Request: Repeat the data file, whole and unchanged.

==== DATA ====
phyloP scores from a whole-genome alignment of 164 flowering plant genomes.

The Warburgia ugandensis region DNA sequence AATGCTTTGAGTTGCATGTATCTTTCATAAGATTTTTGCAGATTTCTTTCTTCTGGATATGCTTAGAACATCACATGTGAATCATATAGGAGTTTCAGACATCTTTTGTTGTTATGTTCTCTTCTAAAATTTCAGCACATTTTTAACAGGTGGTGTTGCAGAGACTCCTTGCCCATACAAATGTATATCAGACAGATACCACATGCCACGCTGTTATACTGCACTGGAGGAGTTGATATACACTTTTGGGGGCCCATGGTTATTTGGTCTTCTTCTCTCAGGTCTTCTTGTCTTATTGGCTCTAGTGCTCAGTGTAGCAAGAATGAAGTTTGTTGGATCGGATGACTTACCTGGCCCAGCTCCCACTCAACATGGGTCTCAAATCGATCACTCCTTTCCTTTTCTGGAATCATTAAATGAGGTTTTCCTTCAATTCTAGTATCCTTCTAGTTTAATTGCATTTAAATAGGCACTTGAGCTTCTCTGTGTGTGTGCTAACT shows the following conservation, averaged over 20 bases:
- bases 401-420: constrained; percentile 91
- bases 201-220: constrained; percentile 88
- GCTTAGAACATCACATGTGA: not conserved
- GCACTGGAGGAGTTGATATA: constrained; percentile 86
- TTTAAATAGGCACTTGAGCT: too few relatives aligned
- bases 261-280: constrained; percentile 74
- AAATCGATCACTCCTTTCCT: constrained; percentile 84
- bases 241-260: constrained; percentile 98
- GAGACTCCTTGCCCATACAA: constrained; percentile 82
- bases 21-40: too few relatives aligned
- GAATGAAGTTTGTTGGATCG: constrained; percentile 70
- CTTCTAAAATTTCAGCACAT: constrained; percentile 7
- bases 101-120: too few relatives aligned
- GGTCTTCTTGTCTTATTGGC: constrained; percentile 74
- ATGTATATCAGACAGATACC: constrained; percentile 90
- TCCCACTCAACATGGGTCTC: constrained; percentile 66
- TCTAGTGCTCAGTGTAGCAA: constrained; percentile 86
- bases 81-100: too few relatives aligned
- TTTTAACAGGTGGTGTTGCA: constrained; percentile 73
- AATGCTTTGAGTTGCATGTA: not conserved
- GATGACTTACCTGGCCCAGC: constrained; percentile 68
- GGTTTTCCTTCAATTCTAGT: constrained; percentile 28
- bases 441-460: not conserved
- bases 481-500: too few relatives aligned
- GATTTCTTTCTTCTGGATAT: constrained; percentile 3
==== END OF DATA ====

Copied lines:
phyloP scores from a whole-genome alignment of 164 flowering plant genomes.

The Warburgia ugandensis region DNA sequence AATGCTTTGAGTTGCATGTATCTTTCATAAGATTTTTGCAGATTTCTTTCTTCTGGATATGCTTAGAACATCACATGTGAATCATATAGGAGTTTCAGACATCTTTTGTTGTTATGTTCTCTTCTAAAATTTCAGCACATTTTTAACAGGTGGTGTTGCAGAGACTCCTTGCCCATACAAATGTATATCAGACAGATACCACATGCCACGCTGTTATACTGCACTGGAGGAGTTGATATACACTTTTGGGGGCCCATGGTTATTTGGTCTTCTTCTCTCAGGTCTTCTTGTCTTATTGGCTCTAGTGCTCAGTGTAGCAAGAATGAAGTTTGTTGGATCGGATGACTTACCTGGCCCAGCTCCCACTCAACATGGGTCTCAAATCGATCACTCCTTTCCTTTTCTGGAATCATTAAATGAGGTTTTCCTTCAATTCTAGTATCCTTCTAGTTTAATTGCATTTAAATAGGCACTTGAGCTTCTCTGTGTGTGTGCTAACT shows the following conservation, averaged over 20 bases:
- bases 401-420: constrained; percentile 91
- bases 201-220: constrained; percentile 88
- GCTTAGAACATCACATGTGA: not conserved
- GCACTGGAGGAGTTGATATA: constrained; percentile 86
- TTTAAATAGGCACTTGAGCT: too few relatives aligned
- bases 261-280: constrained; percentile 74
- AAATCGATCACTCCTTTCCT: constrained; percentile 84
- bases 241-260: constrained; percentile 98
- GAGACTCCTTGCCCATACAA: constrained; percentile 82
- bases 21-40: too few relatives aligned
- GAATGAAGTTTGTTGGATCG: constrained; percentile 70
- CTTCTAAAATTTCAGCACAT: constrained; percentile 7
- bases 101-120: too few relatives aligned
- GGTCTTCTTGTCTTATTGGC: constrained; percentile 74
- ATGTATATCAGACAGATACC: constrained; percentile 90
- TCCCACTCAACATGGGTCTC: constrained; percentile 66
- TCTAGTGCTCAGTGTAGCAA: constrained; percentile 86
- bases 81-100: too few relatives aligned
- TTTTAACAGGTGGTGTTGCA: constrained; percentile 73
- AATGCTTTGAGTTGCATGTA: not conserved
- GATGACTTACCTGGCCCAGC: constrained; percentile 68
- GGTTTTCCTTCAATTCTAGT: constrained; percentile 28
- bases 441-460: not conserved
- bases 481-500: too few relatives aligned
- GATTTCTTTCTTCTGGATAT: constrained; percentile 3